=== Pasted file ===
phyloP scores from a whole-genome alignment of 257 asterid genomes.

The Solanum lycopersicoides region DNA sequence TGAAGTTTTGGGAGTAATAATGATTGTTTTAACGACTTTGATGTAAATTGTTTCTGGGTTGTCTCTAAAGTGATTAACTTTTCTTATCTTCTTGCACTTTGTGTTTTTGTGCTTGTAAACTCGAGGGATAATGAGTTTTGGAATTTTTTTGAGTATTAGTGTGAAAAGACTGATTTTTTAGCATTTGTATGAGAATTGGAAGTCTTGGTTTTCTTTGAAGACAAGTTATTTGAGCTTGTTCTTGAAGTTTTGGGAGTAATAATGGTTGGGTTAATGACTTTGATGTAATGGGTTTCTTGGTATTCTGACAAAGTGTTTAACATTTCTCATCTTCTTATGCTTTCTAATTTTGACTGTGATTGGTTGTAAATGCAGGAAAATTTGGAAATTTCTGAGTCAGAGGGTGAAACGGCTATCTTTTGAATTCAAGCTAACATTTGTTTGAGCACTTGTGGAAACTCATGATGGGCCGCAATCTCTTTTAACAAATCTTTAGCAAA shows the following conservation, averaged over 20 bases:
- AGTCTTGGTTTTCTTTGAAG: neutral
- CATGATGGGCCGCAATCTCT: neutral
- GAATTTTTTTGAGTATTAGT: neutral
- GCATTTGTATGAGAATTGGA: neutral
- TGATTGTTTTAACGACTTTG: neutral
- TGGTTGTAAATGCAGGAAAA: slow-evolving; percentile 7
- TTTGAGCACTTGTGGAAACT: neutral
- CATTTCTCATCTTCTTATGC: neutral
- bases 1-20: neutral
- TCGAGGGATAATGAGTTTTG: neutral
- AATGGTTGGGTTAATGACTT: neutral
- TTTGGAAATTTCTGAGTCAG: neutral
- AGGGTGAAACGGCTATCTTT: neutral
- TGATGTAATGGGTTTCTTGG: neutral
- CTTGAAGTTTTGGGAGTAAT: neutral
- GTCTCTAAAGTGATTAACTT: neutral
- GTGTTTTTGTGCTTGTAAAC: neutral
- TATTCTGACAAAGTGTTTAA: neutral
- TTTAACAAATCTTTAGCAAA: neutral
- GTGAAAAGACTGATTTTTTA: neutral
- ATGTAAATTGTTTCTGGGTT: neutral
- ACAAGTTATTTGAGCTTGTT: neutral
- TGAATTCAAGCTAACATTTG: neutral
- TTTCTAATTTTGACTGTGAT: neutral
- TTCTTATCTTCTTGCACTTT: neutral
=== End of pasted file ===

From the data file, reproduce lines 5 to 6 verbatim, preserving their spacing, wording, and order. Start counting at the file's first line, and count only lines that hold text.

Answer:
- GAATTTTTTTGAGTATTAGT: neutral
- GCATTTGTATGAGAATTGGA: neutral